Because each patient may show different symptoms, we first need to identify the forms of pulmonary amyloidosis according to manifestations and a chest CT before initiating treatment. For instance, nodular pulmonary amyloidosis is usually an incidental finding on CT scan and often has no symptoms. Generally, nodular amyloidosis is treated satisfactorily by conservative excision, and the prognosis is excellent.[6] Diffuse alveolar-septal amyloidosis is associated with systemic AL amyloidosis and is usually treated based on the underlying systemic amyloidosis. However, there are no specific data about the impact of treatment of systemic AL amyloidosis on pulmonary involvement.[16,19,23] Moreover, tracheobronchial involvement with resultant stenosis is the main symptomatic presentation in tracheobronchial amyloidosis. Management of tracheobronchial amyloidosis depends largely on symptoms. It is said that bronchoscopic interventions (such as carbon dioxide laser ablation or bronchoscopic Nd:YAG laser debulking) or external beam radiation therapy may benefit patients.[12–14] We can only resolve the patients symptoms of discomfort, and there are no systemic chemotherapy or bronchoscopic interventions. Fortunately, the patient was in good clinical condition during the follow-up period. There are 2 main characteristics of this case. First, our patient presented with repeated cough, dyspnea, and chest tightness, which may, for a long time, be falsely diagnosed as asthma,[24] and second, tracheobronchial amyloidosis is usually treated with bronchoscopic interventions or external beam radiation therapy. However, our patient recovered without using the 2 methods above. Therefore, we want to consider this case as an atypical primary pulmonary amyloidosis.

Prognosis of pulmonary amyloidosis varies according to forms of them and individuals. Because most cases of nodular pulmonary amyloidosis are localized, and conservative excision is very useful, the long-term prognosis is excellent.[6] Baumgart JV et al reported 183 patients with AL amyloidosis and found that nodular pulmonary amyloidosis showed a significantly better disease-specific 10-year survival compared with systemic amyloidosis (96.0% vs 51.9%).[1] Since primary diffuse alveolar septal amyloidosis is extremely rare and few case series were published earlier.[10,24] The average survival period in patients is 16 months only.[23] Recently, Gandham et al reported a patient of diffuse alveolar septal amyloidosis, who was treated with chemotherapy and was well with symptomatic improvement in the 6-month follow-up.[25] Finally, for the tracheobronchial amyloidosis, it was reported that, in some cases, the estimated 5 years survival rate was 30% to 50% with the treatment of radiotherapy.[6] Neben-Wittich et al reported 7 consecutive patients who were treated with external beam radiation therapy, and only 1 patient achieved an objective improvement as well as asymptomatic response in terms of CT scan results and bronchoscopic findings after 17 months of follow-up.[13] Moreover, O’Regan et al. reported ten patients referred to the Amyloid Program at Boston University over the past 15 years and found that 30% of tracheobronchial amyloidosis patients died within 7 to 12 years after diagnosis and all having proximal or severe mid airways disease.[20] In general, the long-term prognosis of nodular pulmonary amyloidosis is the best, but diffuse alveolar septal amyloidosis is the worst.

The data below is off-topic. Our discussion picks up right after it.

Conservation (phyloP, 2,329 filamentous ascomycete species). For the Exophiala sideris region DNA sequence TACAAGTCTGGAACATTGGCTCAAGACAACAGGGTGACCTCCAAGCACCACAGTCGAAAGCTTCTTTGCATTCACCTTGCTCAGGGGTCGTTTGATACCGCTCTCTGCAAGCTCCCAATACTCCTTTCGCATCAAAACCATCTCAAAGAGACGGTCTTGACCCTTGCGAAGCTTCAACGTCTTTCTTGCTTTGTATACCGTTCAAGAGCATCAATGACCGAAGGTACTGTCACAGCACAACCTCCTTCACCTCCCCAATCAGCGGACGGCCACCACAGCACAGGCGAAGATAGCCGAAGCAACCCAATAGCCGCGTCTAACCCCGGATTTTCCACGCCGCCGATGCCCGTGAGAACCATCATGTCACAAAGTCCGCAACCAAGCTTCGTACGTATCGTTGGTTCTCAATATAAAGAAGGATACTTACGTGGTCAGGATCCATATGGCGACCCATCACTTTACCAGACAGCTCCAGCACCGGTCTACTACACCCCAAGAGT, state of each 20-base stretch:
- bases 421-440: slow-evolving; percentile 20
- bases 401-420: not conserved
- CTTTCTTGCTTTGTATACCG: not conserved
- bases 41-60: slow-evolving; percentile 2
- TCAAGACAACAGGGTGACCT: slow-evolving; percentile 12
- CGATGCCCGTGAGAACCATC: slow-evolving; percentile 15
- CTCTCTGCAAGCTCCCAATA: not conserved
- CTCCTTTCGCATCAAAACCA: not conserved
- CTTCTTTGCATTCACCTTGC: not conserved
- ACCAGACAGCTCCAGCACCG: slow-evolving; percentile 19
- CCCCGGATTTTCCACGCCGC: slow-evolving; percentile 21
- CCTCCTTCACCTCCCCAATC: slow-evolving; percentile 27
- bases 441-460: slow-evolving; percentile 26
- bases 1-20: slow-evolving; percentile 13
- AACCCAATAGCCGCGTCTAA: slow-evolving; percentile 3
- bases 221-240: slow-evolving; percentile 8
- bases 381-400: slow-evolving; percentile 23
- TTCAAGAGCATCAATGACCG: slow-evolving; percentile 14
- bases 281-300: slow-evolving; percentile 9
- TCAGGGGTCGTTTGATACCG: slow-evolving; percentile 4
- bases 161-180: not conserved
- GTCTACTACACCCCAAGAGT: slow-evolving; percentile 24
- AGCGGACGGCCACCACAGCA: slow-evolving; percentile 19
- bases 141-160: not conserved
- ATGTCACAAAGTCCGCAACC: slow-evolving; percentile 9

Overall, amyloidosis of the lower respiratory tract is very rare but may reflect a significant clinical problem in either organ-limited or systemic amyloidosis. The most fundamental treatment options for amyloidosis are based on the fibril protein type. Targeting different pathogenic mechanisms, such as the unequivocal identification of the amyloid type, is vital to avoid therapeutic errors.[14,22] Therefore, to achieve precise treatment, all new patients require unequivocal amyloid typing and complete assessment to determine their optimal treatment. Although there is still no proven drug therapy for tracheobronchial amyloidosis, luckily, several new drugs that can accelerate the clearance of tissue amyloid deposits, interfere with amyloid fibrillogenesis and stabilize the amyloid precursor proteins in the pipeline could potentially benefit patients with pulmonary amyloidosis.

Acknowledgments

The authors thank the National Natural Science Foundation of China (81160248 and 81560464) and Natural Science Foundation of Jiangxi Province (20151BAB205058) for the support.

Author contributions

Conceptualization: Xiong Peng, Daya Luo.

Methodology: Xiong Peng, Xiaolei Wang.

Resources: Wei Zuo, Huiming Yao.

Supervision: Xiong Peng, Daya Luo, Huiming Yao.

Writing – original draft: Xiong Peng.

Writing – review & editing: Wei Zhang.

References

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Keywords:

case report; computed tomography; pulmonary amyloidosis; treatment